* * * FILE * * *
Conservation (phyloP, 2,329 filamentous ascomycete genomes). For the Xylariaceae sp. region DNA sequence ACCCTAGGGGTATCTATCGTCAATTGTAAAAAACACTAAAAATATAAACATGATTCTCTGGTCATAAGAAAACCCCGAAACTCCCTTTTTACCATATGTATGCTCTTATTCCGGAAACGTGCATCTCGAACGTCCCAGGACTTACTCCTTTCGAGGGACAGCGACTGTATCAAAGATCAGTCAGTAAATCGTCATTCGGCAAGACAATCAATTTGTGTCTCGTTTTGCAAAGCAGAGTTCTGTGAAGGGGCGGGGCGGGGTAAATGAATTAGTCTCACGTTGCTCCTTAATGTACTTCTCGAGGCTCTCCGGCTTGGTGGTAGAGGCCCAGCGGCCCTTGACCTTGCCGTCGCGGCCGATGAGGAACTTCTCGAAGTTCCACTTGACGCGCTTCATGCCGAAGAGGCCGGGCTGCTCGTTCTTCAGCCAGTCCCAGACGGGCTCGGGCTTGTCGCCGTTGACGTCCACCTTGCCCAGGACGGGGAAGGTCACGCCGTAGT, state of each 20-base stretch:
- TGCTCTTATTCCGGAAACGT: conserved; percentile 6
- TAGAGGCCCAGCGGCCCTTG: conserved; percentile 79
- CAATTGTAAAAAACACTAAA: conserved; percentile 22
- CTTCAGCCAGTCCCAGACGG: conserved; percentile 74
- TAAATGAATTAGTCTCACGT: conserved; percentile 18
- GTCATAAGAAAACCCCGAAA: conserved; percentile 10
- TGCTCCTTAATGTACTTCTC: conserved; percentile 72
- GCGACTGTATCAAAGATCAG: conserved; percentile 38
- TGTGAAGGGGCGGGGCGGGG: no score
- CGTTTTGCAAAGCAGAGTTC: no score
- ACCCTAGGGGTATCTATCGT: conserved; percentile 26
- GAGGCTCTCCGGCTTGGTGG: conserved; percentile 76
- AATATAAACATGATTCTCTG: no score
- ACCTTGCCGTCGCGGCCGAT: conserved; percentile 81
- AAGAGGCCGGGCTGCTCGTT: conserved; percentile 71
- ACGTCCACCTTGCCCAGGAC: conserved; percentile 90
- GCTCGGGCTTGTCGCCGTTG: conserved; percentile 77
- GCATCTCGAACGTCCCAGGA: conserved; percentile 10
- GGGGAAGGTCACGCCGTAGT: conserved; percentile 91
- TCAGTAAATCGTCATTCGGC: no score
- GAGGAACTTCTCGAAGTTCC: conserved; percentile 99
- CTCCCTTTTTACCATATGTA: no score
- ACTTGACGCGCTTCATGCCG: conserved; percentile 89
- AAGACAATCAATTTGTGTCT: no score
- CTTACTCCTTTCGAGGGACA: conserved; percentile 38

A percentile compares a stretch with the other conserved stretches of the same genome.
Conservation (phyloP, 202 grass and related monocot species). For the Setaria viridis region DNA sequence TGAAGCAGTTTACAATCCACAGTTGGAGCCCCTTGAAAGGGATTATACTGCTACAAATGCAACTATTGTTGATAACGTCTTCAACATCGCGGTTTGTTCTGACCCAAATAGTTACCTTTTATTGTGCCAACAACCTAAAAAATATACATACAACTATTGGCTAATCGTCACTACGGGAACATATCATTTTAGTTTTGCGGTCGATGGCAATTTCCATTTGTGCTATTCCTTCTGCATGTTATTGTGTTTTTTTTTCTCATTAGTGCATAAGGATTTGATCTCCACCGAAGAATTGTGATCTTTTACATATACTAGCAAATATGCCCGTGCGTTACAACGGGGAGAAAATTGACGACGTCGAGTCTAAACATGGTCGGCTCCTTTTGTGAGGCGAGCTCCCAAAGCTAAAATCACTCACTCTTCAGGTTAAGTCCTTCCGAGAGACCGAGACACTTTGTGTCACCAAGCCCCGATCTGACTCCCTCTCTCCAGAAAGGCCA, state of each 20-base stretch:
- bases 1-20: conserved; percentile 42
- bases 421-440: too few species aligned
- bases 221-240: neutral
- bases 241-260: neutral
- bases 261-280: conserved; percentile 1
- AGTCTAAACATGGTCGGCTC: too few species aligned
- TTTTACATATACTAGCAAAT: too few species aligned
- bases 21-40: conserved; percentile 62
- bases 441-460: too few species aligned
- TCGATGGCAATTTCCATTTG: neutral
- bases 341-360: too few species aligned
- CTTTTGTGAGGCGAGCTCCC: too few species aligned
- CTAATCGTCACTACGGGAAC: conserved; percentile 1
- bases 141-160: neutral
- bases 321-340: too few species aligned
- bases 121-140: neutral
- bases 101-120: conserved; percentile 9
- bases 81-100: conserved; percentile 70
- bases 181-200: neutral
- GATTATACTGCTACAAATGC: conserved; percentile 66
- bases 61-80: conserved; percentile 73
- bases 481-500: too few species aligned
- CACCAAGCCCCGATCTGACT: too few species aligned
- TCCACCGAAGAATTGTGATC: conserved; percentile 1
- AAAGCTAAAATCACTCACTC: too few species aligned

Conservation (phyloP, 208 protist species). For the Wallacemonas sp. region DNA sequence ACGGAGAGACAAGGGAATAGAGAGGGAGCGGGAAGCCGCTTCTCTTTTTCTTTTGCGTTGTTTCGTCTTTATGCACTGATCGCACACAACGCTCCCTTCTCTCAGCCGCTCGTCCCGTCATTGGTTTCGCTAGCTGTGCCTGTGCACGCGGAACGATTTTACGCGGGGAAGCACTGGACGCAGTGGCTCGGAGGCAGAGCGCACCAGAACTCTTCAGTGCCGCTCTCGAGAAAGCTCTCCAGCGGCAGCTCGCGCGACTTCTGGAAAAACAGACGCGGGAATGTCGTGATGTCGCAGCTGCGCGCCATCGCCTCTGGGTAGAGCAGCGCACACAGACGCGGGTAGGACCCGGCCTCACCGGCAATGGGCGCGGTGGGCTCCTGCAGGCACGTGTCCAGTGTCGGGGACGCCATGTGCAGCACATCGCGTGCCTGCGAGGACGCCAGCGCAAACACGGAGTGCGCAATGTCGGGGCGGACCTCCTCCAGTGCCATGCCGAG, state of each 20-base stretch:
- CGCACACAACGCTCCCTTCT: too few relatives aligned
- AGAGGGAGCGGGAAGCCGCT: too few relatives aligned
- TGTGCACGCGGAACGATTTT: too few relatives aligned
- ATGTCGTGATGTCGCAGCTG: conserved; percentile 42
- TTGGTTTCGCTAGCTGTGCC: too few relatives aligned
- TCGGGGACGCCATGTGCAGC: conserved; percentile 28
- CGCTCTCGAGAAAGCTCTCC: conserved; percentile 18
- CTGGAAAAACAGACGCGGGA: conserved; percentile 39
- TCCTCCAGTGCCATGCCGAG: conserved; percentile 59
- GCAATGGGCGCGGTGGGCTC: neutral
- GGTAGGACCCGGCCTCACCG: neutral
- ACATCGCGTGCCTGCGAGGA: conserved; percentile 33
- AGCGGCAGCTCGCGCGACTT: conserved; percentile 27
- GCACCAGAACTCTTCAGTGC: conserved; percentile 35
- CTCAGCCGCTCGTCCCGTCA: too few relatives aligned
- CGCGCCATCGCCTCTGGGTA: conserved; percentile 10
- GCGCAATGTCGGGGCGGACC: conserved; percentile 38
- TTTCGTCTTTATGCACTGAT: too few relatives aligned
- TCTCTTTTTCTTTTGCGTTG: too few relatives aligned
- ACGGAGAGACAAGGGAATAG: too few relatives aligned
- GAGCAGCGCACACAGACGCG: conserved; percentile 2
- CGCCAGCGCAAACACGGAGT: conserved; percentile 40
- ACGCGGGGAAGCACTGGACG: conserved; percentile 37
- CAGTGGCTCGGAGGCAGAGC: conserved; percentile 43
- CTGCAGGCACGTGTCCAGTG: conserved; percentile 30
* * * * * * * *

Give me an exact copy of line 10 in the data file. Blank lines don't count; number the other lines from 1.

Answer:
- TGTGAAGGGGCGGGGCGGGG: no score